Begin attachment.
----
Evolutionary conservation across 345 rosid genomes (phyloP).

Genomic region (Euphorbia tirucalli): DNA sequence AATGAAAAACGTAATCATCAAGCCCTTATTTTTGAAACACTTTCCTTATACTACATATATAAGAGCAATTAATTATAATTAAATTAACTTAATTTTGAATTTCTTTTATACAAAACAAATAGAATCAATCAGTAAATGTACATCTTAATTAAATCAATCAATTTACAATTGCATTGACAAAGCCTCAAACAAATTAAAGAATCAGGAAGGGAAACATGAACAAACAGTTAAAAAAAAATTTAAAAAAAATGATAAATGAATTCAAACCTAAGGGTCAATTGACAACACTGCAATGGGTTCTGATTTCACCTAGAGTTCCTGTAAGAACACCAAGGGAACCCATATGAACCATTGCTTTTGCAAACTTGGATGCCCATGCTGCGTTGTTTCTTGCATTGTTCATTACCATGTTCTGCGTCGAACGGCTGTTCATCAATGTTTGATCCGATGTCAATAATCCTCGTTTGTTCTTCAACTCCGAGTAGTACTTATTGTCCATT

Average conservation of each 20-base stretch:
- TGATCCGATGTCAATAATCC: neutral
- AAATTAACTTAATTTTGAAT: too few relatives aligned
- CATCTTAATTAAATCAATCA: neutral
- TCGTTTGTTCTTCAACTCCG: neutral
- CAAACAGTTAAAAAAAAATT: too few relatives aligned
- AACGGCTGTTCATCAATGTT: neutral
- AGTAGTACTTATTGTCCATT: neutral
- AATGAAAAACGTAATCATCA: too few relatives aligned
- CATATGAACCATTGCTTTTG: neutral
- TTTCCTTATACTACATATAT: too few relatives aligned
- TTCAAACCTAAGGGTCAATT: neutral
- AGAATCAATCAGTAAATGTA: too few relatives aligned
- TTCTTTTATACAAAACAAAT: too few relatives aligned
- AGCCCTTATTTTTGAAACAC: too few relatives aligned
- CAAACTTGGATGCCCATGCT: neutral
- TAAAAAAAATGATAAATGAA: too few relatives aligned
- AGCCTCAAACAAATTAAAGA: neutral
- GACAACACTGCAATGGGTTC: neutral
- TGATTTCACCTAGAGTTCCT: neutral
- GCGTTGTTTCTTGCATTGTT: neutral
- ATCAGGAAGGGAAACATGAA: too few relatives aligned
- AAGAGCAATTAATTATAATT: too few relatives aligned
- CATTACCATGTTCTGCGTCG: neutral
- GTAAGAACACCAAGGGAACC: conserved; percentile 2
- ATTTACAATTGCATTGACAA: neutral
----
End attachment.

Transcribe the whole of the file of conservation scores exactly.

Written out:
Evolutionary conservation across 345 rosid genomes (phyloP).

Genomic region (Euphorbia tirucalli): DNA sequence AATGAAAAACGTAATCATCAAGCCCTTATTTTTGAAACACTTTCCTTATACTACATATATAAGAGCAATTAATTATAATTAAATTAACTTAATTTTGAATTTCTTTTATACAAAACAAATAGAATCAATCAGTAAATGTACATCTTAATTAAATCAATCAATTTACAATTGCATTGACAAAGCCTCAAACAAATTAAAGAATCAGGAAGGGAAACATGAACAAACAGTTAAAAAAAAATTTAAAAAAAATGATAAATGAATTCAAACCTAAGGGTCAATTGACAACACTGCAATGGGTTCTGATTTCACCTAGAGTTCCTGTAAGAACACCAAGGGAACCCATATGAACCATTGCTTTTGCAAACTTGGATGCCCATGCTGCGTTGTTTCTTGCATTGTTCATTACCATGTTCTGCGTCGAACGGCTGTTCATCAATGTTTGATCCGATGTCAATAATCCTCGTTTGTTCTTCAACTCCGAGTAGTACTTATTGTCCATT

Average conservation of each 20-base stretch:
- TGATCCGATGTCAATAATCC: neutral
- AAATTAACTTAATTTTGAAT: too few relatives aligned
- CATCTTAATTAAATCAATCA: neutral
- TCGTTTGTTCTTCAACTCCG: neutral
- CAAACAGTTAAAAAAAAATT: too few relatives aligned
- AACGGCTGTTCATCAATGTT: neutral
- AGTAGTACTTATTGTCCATT: neutral
- AATGAAAAACGTAATCATCA: too few relatives aligned
- CATATGAACCATTGCTTTTG: neutral
- TTTCCTTATACTACATATAT: too few relatives aligned
- TTCAAACCTAAGGGTCAATT: neutral
- AGAATCAATCAGTAAATGTA: too few relatives aligned
- TTCTTTTATACAAAACAAAT: too few relatives aligned
- AGCCCTTATTTTTGAAACAC: too few relatives aligned
- CAAACTTGGATGCCCATGCT: neutral
- TAAAAAAAATGATAAATGAA: too few relatives aligned
- AGCCTCAAACAAATTAAAGA: neutral
- GACAACACTGCAATGGGTTC: neutral
- TGATTTCACCTAGAGTTCCT: neutral
- GCGTTGTTTCTTGCATTGTT: neutral
- ATCAGGAAGGGAAACATGAA: too few relatives aligned
- AAGAGCAATTAATTATAATT: too few relatives aligned
- CATTACCATGTTCTGCGTCG: neutral
- GTAAGAACACCAAGGGAACC: conserved; percentile 2
- ATTTACAATTGCATTGACAA: neutral